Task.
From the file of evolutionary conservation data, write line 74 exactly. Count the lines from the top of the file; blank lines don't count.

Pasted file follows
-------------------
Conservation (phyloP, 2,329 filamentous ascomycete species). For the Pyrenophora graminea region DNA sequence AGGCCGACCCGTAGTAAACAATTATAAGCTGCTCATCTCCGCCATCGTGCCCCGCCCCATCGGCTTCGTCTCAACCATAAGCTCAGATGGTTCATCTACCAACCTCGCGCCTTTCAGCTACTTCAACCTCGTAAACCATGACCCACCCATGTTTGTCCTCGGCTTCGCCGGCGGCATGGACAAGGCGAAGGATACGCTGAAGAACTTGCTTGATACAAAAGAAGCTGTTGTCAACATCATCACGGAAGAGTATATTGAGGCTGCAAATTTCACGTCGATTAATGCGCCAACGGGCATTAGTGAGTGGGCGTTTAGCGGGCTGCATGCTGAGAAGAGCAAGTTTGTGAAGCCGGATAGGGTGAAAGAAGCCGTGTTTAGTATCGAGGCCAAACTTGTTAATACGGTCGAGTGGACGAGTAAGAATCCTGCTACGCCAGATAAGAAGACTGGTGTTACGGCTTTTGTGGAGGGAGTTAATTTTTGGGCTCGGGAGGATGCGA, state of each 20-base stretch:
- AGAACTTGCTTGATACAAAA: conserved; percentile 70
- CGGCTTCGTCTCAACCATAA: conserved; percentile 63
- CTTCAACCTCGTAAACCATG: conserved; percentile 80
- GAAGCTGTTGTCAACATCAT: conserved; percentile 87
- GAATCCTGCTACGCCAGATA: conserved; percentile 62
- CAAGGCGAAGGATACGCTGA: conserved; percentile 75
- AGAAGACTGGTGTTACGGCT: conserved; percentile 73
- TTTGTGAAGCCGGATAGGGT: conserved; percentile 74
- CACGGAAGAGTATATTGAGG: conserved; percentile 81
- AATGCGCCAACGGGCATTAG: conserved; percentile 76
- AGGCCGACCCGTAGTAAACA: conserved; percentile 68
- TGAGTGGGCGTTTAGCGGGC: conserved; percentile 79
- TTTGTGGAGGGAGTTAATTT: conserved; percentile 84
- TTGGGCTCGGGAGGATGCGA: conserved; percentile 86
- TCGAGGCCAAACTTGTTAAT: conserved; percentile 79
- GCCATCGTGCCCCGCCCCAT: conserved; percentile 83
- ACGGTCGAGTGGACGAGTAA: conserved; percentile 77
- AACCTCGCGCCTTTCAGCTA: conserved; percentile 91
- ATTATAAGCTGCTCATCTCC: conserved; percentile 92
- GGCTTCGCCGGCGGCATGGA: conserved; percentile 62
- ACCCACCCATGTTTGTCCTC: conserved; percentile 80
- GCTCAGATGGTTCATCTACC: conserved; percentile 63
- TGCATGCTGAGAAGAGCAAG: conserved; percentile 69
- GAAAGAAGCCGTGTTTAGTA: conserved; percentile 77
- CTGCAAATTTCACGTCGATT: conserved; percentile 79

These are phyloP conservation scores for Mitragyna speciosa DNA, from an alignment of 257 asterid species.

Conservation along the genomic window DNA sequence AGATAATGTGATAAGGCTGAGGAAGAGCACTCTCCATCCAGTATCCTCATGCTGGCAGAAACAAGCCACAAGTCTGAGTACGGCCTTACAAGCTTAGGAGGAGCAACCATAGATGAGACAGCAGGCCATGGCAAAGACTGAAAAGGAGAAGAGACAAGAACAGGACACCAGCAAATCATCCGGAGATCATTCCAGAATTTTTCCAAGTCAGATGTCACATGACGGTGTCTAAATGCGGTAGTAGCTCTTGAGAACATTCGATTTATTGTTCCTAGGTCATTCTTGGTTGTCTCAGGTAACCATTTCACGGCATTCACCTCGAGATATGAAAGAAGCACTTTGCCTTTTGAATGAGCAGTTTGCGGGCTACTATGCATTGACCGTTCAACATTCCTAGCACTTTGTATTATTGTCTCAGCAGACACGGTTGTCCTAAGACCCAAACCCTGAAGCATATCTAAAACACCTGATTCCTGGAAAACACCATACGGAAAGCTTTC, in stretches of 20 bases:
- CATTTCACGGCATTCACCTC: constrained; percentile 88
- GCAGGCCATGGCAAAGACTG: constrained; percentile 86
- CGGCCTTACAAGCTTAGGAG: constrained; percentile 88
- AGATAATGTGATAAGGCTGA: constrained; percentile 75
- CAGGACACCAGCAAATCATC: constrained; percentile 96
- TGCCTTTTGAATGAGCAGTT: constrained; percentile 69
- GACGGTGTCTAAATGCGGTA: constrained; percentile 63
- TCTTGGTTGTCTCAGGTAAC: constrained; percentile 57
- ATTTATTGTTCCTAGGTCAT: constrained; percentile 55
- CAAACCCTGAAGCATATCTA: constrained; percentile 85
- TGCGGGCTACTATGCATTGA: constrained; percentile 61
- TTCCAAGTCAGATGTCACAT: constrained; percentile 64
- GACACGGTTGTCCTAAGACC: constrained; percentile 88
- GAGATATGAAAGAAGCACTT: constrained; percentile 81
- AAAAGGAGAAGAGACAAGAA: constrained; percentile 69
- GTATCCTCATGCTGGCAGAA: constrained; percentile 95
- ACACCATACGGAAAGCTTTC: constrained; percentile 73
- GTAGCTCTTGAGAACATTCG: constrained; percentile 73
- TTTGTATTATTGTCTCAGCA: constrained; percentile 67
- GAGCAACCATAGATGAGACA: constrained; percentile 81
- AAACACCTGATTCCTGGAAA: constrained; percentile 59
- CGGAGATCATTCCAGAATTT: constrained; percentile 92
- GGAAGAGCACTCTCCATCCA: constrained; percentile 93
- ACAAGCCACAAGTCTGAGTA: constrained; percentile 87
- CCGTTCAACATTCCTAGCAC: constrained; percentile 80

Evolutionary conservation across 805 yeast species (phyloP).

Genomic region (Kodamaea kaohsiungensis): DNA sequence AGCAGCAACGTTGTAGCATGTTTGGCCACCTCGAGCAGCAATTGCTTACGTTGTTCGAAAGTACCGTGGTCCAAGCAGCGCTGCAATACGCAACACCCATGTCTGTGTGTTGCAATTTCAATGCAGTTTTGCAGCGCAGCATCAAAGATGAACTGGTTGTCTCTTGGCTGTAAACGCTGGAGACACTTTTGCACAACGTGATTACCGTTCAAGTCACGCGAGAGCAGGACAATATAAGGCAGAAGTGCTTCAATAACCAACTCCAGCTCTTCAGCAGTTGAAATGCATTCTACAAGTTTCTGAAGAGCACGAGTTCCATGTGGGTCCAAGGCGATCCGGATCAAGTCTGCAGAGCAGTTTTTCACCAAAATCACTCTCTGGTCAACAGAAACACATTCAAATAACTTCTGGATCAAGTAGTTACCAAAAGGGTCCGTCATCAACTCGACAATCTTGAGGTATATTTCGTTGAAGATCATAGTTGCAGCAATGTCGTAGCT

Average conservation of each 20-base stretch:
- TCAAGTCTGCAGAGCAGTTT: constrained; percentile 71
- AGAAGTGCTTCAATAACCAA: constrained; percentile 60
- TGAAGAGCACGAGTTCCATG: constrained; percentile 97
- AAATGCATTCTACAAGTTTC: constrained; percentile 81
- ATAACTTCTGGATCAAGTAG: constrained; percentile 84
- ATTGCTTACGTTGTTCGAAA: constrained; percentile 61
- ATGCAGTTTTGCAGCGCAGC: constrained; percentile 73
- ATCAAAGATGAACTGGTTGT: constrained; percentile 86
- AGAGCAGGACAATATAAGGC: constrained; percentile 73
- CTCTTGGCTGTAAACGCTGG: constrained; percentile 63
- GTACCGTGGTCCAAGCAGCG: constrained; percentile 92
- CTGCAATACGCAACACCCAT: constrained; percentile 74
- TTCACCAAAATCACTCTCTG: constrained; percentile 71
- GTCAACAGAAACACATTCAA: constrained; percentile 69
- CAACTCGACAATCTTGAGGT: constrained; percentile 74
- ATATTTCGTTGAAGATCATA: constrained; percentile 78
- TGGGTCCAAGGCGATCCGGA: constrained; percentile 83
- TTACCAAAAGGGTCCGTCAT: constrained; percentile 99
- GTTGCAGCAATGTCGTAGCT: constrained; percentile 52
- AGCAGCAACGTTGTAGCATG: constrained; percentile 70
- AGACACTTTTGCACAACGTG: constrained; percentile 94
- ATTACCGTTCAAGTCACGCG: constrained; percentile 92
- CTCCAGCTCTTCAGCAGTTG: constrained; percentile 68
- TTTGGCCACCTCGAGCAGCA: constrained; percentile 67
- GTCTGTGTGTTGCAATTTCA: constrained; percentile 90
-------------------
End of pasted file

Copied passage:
- TTACCAAAAGGGTCCGTCAT: constrained; percentile 99